The car-buying process may become simpler for people looking to purchase a luxury car since Lexus plans to test a pilot program that eliminates haggling.
Lexus is introducing a negotiation-free car-buying process at 12 dealerships across the country, a spokesman confirmed to ABC News.
Moe Durand, a spokesman for Toyota, which owns Lexus, said the company as a whole looks at overall car-buying trends, including “the nature of haggling.”
“You see desire in the market to eliminate that part, which my dad loves the most,” Durand said.
Another Toyota brand, Scion, has practiced “no haggling” sales since 2003 through its “pure price philosophy.” That practice applies to Scion cars, accessories, finance rates and insurance products, according to its website. Scion dealers can choose whether to use the manufacturer’s suggested retail price that appears on Scion.com or list their own price. A spokesman for Scion said the vast majority of Millennials prefer avoiding negotiations.
Saturn practiced direct pricing before General Motors discontinued that brand about five years ago.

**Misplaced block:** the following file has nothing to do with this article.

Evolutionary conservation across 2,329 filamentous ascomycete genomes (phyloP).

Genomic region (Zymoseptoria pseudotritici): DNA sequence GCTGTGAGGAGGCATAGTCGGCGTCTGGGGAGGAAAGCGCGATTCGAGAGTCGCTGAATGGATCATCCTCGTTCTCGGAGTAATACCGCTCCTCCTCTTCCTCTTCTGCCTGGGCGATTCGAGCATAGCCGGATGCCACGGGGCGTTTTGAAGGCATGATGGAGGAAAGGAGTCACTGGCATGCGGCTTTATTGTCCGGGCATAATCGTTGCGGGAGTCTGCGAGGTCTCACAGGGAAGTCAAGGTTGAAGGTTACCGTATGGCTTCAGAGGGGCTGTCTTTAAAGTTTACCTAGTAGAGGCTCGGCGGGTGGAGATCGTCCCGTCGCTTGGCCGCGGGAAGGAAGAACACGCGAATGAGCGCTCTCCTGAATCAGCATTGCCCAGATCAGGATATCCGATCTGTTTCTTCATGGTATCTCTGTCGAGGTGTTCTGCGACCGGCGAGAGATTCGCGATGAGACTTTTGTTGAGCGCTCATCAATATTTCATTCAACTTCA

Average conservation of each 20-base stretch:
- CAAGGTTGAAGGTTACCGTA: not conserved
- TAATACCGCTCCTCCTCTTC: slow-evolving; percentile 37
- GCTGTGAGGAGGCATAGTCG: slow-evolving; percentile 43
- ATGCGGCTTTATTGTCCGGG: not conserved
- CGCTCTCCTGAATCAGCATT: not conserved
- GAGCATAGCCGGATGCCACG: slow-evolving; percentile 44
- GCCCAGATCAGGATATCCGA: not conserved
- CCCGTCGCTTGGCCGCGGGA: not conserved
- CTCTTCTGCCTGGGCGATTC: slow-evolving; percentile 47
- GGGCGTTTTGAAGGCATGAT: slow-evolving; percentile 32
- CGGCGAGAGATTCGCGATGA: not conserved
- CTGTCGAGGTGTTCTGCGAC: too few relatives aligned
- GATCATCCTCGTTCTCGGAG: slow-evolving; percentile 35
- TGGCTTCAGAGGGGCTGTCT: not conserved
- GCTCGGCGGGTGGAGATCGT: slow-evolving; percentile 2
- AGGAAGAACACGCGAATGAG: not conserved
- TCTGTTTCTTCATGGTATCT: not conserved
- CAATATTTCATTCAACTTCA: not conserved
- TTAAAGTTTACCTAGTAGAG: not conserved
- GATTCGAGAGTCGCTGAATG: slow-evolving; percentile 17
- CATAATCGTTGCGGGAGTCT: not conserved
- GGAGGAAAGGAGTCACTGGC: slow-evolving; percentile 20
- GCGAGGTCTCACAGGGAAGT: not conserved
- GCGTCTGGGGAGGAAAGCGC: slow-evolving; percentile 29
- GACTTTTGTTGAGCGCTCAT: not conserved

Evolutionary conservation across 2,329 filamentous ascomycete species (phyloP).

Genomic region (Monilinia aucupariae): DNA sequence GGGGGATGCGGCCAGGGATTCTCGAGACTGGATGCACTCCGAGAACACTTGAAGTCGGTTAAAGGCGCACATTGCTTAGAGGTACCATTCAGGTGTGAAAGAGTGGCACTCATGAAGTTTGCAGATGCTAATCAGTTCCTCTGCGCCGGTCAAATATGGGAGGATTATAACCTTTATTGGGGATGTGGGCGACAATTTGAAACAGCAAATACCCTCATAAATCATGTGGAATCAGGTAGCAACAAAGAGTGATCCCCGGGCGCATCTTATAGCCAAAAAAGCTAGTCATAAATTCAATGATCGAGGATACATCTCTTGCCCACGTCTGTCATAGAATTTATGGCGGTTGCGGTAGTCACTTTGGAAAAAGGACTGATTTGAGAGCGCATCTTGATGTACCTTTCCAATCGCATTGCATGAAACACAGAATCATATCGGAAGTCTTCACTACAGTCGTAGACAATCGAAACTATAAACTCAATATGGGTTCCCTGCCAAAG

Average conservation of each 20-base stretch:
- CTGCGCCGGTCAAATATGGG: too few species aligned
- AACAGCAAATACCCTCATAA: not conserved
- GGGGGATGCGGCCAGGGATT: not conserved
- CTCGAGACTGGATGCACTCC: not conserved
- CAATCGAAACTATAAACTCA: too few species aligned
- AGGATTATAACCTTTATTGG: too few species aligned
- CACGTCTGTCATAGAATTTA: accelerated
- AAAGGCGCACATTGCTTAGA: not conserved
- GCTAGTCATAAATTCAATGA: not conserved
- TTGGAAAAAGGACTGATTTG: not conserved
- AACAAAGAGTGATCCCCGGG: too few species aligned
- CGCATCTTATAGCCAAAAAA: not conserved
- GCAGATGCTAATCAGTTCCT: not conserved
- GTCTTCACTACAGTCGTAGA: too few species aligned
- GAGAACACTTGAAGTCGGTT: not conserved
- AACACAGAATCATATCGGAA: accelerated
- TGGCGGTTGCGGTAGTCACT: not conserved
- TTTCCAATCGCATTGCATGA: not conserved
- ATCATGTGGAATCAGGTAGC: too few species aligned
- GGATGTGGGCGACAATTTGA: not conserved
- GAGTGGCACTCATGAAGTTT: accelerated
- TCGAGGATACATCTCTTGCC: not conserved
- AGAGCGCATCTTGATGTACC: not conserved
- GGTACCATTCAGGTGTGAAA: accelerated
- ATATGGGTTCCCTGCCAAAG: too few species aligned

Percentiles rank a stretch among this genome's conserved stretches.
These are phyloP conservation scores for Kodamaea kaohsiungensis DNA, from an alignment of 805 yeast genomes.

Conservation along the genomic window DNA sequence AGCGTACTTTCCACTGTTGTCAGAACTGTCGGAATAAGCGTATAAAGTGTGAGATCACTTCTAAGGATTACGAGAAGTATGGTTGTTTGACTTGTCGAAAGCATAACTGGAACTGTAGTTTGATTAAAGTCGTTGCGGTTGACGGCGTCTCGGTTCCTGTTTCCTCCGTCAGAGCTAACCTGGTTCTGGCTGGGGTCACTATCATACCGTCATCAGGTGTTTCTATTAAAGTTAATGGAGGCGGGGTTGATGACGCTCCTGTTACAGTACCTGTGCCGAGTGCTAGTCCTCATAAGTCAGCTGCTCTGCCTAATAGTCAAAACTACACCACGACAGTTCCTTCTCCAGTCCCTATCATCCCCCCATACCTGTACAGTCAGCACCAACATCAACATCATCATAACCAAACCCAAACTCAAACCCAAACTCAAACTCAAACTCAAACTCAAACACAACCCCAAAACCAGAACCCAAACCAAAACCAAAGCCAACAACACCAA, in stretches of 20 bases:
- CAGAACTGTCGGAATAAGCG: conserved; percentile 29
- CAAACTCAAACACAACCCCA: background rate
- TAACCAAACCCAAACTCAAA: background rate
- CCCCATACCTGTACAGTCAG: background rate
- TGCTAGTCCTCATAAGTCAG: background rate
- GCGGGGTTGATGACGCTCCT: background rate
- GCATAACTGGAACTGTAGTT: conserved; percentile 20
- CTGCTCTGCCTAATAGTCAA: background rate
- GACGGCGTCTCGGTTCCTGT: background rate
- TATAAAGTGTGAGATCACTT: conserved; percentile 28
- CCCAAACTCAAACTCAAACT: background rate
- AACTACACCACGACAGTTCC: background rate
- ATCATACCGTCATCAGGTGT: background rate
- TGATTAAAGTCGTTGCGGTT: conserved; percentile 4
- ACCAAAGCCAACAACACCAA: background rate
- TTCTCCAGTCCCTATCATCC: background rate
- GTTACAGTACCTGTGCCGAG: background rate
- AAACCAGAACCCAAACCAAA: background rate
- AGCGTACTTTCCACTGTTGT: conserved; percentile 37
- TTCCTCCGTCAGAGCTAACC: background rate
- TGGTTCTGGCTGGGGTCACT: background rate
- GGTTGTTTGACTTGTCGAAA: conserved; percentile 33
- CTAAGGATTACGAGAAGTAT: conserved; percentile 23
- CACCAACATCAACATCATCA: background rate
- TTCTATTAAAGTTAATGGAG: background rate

Today, websites like Truecar.com tout that they offer “hassle-free” car buying without hidden fees.
As part of the new Lexus test program, those dealers simply let customers walk away if they don’t like the price of these new and used Lexus models.
New Lexus cars range from $32,200 to $120,400 for hybrid sedans.
Duran said it may take “several months” to study the results of the pilot program and decide whether to apply it to the brand’s 235 dealerships in the U.S.
Jeff Bracken, general manager of Toyota’s Lexus luxury division, said he expects a dip in sales and market share in the short term, but that may only last a couple months until customers become accustomed to the new practice. Bracken made the announcement on Wednesday at the Center for Automotive Research Management outside Detroit, as reported by USA Today.
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